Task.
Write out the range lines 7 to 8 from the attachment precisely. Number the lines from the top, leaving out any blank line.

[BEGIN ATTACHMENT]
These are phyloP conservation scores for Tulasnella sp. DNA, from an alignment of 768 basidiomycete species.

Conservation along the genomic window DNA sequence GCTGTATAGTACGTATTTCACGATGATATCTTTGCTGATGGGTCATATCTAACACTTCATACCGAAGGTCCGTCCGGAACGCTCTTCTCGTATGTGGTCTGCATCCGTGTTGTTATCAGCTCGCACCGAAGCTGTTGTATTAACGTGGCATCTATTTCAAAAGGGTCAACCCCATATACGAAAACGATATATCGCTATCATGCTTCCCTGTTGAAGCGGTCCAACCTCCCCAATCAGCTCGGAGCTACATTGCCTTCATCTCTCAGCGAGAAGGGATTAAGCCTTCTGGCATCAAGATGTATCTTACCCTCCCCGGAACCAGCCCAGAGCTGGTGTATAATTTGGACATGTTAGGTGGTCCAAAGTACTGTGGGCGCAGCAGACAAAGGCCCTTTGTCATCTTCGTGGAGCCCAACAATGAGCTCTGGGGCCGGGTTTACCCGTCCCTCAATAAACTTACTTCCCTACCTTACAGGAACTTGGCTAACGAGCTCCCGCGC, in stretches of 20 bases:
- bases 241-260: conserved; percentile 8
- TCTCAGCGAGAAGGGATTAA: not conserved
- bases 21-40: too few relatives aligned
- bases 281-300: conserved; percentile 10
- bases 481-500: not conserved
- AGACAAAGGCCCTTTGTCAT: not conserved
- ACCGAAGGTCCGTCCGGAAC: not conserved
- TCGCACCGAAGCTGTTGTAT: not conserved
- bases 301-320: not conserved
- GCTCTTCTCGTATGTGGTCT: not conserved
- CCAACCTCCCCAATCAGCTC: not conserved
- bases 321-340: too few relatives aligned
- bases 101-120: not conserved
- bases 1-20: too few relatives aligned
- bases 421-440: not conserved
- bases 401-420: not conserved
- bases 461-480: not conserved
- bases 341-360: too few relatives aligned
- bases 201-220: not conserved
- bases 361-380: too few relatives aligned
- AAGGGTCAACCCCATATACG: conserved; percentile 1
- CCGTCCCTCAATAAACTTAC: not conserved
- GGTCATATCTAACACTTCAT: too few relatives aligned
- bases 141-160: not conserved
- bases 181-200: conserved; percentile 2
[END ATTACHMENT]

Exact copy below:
- bases 481-500: not conserved
- AGACAAAGGCCCTTTGTCAT: not conserved